Plethora of AP tests may not be the best choice

March 20, 2018 — by Alex Wang and Vivien Zhang

Last month, hundreds of students scrambled to sign up for AP tests at $100 each, some dropping more than $500 in hopes of scoring high to earn credit for college courses. Many colleges have policies where a certain score on AP tests translates to a number of credits, or is equivalent to skipping a lower level course — all colleges vary.

But is it really the best decision for students to skip a college course based on their AP exam score? Many students here start taking AP courses as early as sophomore year, but a majority take them junior and senior year. It’s great if for those who genuinely learn and pass the AP exam with a high score, but for others who aren’t passionate about the subject, they simply learn the material, take the test and then forget it all.

For example, a lot of students take the AP Calculus AB/BC exam their junior year. Once they get into college, they realize they can skip the introductory course (assuming they got higher than a 3) and take the fast-track to earning credit. However, after an entire year of not practicing or studying calculus, the odds are they’ll be ill prepared for the next level of the subject.

College freshman Eileen Toh, now is on the premed track at USC, said that while she hasn’t had much trouble, in the years between taking the test and attending college courses, people have definitely lost their foundations in some subject areas.

“I think that retaking the college course was honestly not a waste of time,” Toh said. “I had a pretty smooth transition to my chem class just because I had a solid foundation in it from Chem in SHS, but there are definitely a lot people in my class who got 5s on the AP Chemistry test and were still struggling.”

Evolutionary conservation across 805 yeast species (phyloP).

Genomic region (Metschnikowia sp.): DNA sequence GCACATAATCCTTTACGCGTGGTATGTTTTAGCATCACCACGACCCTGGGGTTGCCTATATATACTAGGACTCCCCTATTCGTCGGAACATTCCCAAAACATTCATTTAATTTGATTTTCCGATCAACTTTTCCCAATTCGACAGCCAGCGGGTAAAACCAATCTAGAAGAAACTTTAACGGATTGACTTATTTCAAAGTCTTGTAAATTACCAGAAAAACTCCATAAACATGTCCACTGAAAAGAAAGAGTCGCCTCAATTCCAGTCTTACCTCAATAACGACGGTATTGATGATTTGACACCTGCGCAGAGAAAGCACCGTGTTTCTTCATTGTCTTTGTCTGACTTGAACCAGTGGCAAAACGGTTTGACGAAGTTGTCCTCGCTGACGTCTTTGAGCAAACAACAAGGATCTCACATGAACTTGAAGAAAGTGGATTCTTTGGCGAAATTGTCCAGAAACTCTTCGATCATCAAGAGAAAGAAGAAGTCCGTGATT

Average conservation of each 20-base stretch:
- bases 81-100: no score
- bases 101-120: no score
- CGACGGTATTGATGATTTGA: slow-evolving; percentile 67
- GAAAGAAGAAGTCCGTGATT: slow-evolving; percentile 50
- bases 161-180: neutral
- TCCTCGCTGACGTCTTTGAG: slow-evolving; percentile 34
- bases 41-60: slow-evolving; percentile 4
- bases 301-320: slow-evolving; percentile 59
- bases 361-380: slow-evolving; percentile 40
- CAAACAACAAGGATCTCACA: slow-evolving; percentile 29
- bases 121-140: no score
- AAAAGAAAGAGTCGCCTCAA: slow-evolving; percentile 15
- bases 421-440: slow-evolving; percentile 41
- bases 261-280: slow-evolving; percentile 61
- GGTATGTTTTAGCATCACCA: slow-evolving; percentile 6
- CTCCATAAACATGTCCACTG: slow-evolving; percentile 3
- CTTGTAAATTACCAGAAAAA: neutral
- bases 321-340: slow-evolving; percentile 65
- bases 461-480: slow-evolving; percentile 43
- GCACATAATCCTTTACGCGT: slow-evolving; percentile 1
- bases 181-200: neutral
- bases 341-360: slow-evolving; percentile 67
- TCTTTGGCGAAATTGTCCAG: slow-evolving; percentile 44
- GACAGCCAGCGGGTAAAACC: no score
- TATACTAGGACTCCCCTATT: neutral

Moreover, many students who retake courses in college say that the AP courses available in high school are nowhere near the actual rigor of college classes. While the introductory course may not be all that challenging, after a one-year gap, students find that taking a refresher course can be much less stressful than jumping right back into something like more advanced calculus.

If students are going to retake the college course anyway, then there would be no point in going the difficult and time-consuming route of studying for and taking the AP test. For those who do decide to skip the introductory course, they might be setting themselves up to do poorly because of the increased toughness of a college course.

Toh’s school, as well as many others, are wary of this recurring issue and promote retaking courses in college. Even though she took and passed the exam for AP Chemistry, she is still retaking general chemistry.

“Generally medical schools require you to take a certain set list of courses, regardless of whether or not AP testing placed you out of them because they think that college courses are completely different from AP courses,” Toh said. “The speed of what’s being covered, on top of the breadth and depth of how they go into the concepts make the class even more challenging.”

 

Instead of just simply taking all of these AP tests for the sake of impressing colleges, students should find a handful that they are passionate about. The time that they spend on studying and preparing for the AP exam could easily be spent on an extracurricular or something else more worthwhile that would equally impress colleges. Since colleges these days are looking for much more than GPA points and AP exam scores, pursuing a subject that a student is truly interested in could be a more enjoyable and beneficial path to take instead of blindly chasing grades and test scores.

So for students deciding on which classes to take and AP tests to register for, just a word of precaution: Find something you enjoy and choose wisely.

You may save yourself a lot of trouble in the future.